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Employability rankings show university ‘brand’ trumps reputation

Universities are ranked not on their academics or research output but by the employability of the degrees they award their graduates, in the fifth Global Employability University Rankings released for the first time by Times Higher Education.

École Normale Supérieure in Paris. France, with10 universities, fares much better than other European countries, propped up by the famous Grandes	 Écoles which do well on employability according to Emerging. Photo: David Monniaux.École Normale Supérieure in Paris. France, with10 universities, fares much better than other European countries, propped up by the famous Grandes Écoles which do well on employability according to Emerging. Photo: David Monniaux.

Recruiters said they were attracted to university brands where they had good past experience with graduates

The table of 500 universities is based on a survey of 4,600 corporate recruiters from 21 countries designed by French human resources consultancy, Emerging, and carried out by German research firm Trendence. Respondents were asked what they look for in new employees and which universities they think produce the best graduates.

The usual suspects fill out the US-dominated top 10 starting with Harvard who bumped University of Cambridge out of the number one spot this year to number two. University of Oxford follows in third place, up from fourth last year.

“Almost a half of surveyed recruiters said they have hired someone based on a qualification they acquired via a MOOC”

Cal Tech is up a place to fourth while Yale University, third last year, comes in fifth place.

Massachusetts Institute of Technology (6th), Stanford University (7th) Columbia University (8th) and Princeton University (9th) all take their place in the top 10 with the University of Toronto making an appearance at number 10.

But beyond the top tier, ranked institutions begin to look less familiar: Indian Institute of Science (20th) Germany’s Technische Universität München (11th) and France’s École Normale Supérieure  (13th).

The presence of new names placed so high on global rankings could best be explained by what recruiters say they look for when it comes to universities they trust: expertise in one field of competence and past experiences with graduates.

Moreover, respondents placed a candidate’s specific skills and professional experience above area of degree specialisation and the university where they graduated, in the hiring process.

And almost a half of surveyed recruiters said they have hired someone based on a qualification they acquired via a MOOC.

Laurent Dupasquier, partner at Emerging, says the results point to a globalisation of the higher education market where students of any nationality choose to apply to universities with strong brands rather than what country they are in.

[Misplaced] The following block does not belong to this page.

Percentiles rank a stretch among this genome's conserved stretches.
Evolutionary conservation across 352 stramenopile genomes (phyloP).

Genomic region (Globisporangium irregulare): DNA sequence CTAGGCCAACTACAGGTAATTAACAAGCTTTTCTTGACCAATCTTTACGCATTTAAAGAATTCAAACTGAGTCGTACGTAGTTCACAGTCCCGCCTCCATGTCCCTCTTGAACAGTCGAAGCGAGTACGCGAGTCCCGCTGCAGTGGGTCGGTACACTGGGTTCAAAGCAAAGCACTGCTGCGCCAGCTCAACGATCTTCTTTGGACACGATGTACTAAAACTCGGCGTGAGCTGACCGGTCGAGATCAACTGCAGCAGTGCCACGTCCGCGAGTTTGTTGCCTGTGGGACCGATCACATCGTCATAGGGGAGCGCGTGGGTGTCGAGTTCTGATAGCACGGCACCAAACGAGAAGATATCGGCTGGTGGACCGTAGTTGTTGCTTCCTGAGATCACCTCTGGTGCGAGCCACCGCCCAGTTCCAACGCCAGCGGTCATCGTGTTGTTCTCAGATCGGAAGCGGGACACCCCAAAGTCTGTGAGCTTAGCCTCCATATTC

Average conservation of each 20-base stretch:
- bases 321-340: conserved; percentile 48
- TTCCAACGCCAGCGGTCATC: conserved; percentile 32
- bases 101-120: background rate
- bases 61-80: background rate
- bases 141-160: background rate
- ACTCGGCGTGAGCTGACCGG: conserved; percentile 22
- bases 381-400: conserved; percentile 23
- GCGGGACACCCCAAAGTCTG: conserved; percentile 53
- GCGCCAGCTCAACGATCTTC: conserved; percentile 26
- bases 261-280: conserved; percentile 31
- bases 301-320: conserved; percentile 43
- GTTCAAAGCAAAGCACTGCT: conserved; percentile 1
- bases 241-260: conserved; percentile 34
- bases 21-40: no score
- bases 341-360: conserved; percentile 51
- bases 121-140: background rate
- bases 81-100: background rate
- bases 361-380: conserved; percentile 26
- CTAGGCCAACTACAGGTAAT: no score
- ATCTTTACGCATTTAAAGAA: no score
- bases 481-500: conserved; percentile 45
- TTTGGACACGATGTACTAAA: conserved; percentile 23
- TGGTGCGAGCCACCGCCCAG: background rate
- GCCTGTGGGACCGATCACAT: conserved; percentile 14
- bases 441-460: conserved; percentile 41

“You have a global market and you select schools based on if their brand will give you high chances of employability,” he told The PIE News. “Young students are looking for universities that are going to provide them with the best return on their investment.”

Recruiters said they were attracted to university brands where they had good past experience with graduates, that had international exposure and expertise in one field of competence.

Dupasquier credited English’s status as the global lingua franca and digitalisation of higher education for the advancement of universities as brands.

“When we ask recruiters if foreign language is important they say no but then when we ask them isn’t English important? They say English is not a foreign language. Even when we’re talking to Brazilian or Turkish recruiters,” Dupasquier said.

Digitalisation, through offerings like MOOCs, contribute to institutions’ brand power as students use those qualifications to boost employability either in lieu of degrees or as professional development Dupasquier said.

“You have a global market and you select schools based on if their brand will give you high chances of employability”

“If MOOCs are going to be something that is in one way not unique but a compliment of higher education and getting your higher education then the question of the brand is absolutely essential,” Dupasquier asserted. “You’re buying the brand and recruiters are buying the brand.”

The rankings are dominated by 39 US institutions while the UK is second most present with 12 universities followed by France (10), Switzerland (7) the Netherlands (5) and Sweden (4).

For the most part, employers were satisfied with the higher education systems in their own countries, rating them on average 6.8 out of 10, with the exception of Japanese employers who on average rate the system 5.7.

The initial list of universities was produced from on online survey taken in April to August this year by 2,200 recruiters at companies covering all major business sectors in 21 countries including the US, Brazil, South Korea, Singapore, the UK and Russia.

A second survey of 2,400 managing directors of international companies or subsidiaries with over 1,000 employees then scored the list to produce the final 500 universities.

This is the first time the study has been produced with THE, previously Emerging and Tendence published the results with The New York Times.

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